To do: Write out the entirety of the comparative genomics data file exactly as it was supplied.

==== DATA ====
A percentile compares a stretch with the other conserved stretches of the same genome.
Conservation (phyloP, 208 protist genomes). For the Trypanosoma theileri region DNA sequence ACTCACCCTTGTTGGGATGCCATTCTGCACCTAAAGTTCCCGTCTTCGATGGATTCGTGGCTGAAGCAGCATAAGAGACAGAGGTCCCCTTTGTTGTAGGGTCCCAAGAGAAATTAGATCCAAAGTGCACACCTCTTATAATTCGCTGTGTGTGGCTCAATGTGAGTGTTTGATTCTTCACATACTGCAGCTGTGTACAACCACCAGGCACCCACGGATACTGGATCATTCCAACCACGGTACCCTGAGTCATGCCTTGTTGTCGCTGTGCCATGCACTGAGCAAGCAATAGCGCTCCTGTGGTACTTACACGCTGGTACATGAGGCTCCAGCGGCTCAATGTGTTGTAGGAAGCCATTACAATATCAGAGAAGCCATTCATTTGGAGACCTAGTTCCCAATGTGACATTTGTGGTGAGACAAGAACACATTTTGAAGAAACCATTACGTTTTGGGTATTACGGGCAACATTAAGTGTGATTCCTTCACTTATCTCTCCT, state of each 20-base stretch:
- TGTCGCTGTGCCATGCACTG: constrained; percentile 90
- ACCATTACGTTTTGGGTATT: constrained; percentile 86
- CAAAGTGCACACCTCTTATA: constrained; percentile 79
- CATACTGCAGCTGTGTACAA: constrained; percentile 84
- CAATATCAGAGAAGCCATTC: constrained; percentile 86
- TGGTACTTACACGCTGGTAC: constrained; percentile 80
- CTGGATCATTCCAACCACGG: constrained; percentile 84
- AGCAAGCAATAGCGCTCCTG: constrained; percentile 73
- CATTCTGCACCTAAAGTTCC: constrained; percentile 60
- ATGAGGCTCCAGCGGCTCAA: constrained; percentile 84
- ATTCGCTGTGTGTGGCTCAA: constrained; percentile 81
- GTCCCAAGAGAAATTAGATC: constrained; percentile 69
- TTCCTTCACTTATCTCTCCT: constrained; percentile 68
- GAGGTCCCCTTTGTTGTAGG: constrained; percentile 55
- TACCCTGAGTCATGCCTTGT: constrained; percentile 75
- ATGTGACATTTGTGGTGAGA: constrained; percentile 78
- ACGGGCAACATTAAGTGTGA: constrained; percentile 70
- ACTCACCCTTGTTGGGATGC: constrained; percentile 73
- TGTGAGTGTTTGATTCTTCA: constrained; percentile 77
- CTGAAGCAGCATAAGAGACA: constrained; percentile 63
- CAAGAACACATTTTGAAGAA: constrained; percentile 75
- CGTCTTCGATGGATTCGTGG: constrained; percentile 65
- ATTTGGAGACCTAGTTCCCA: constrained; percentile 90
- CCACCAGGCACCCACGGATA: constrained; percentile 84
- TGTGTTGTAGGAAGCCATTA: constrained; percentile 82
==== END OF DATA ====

A percentile compares a stretch with the other conserved stretches of the same genome.
Conservation (phyloP, 208 protist genomes). For the Trypanosoma theileri region DNA sequence ACTCACCCTTGTTGGGATGCCATTCTGCACCTAAAGTTCCCGTCTTCGATGGATTCGTGGCTGAAGCAGCATAAGAGACAGAGGTCCCCTTTGTTGTAGGGTCCCAAGAGAAATTAGATCCAAAGTGCACACCTCTTATAATTCGCTGTGTGTGGCTCAATGTGAGTGTTTGATTCTTCACATACTGCAGCTGTGTACAACCACCAGGCACCCACGGATACTGGATCATTCCAACCACGGTACCCTGAGTCATGCCTTGTTGTCGCTGTGCCATGCACTGAGCAAGCAATAGCGCTCCTGTGGTACTTACACGCTGGTACATGAGGCTCCAGCGGCTCAATGTGTTGTAGGAAGCCATTACAATATCAGAGAAGCCATTCATTTGGAGACCTAGTTCCCAATGTGACATTTGTGGTGAGACAAGAACACATTTTGAAGAAACCATTACGTTTTGGGTATTACGGGCAACATTAAGTGTGATTCCTTCACTTATCTCTCCT, state of each 20-base stretch:
- TGTCGCTGTGCCATGCACTG: constrained; percentile 90
- ACCATTACGTTTTGGGTATT: constrained; percentile 86
- CAAAGTGCACACCTCTTATA: constrained; percentile 79
- CATACTGCAGCTGTGTACAA: constrained; percentile 84
- CAATATCAGAGAAGCCATTC: constrained; percentile 86
- TGGTACTTACACGCTGGTAC: constrained; percentile 80
- CTGGATCATTCCAACCACGG: constrained; percentile 84
- AGCAAGCAATAGCGCTCCTG: constrained; percentile 73
- CATTCTGCACCTAAAGTTCC: constrained; percentile 60
- ATGAGGCTCCAGCGGCTCAA: constrained; percentile 84
- ATTCGCTGTGTGTGGCTCAA: constrained; percentile 81
- GTCCCAAGAGAAATTAGATC: constrained; percentile 69
- TTCCTTCACTTATCTCTCCT: constrained; percentile 68
- GAGGTCCCCTTTGTTGTAGG: constrained; percentile 55
- TACCCTGAGTCATGCCTTGT: constrained; percentile 75
- ATGTGACATTTGTGGTGAGA: constrained; percentile 78
- ACGGGCAACATTAAGTGTGA: constrained; percentile 70
- ACTCACCCTTGTTGGGATGC: constrained; percentile 73
- TGTGAGTGTTTGATTCTTCA: constrained; percentile 77
- CTGAAGCAGCATAAGAGACA: constrained; percentile 63
- CAAGAACACATTTTGAAGAA: constrained; percentile 75
- CGTCTTCGATGGATTCGTGG: constrained; percentile 65
- ATTTGGAGACCTAGTTCCCA: constrained; percentile 90
- CCACCAGGCACCCACGGATA: constrained; percentile 84
- TGTGTTGTAGGAAGCCATTA: constrained; percentile 82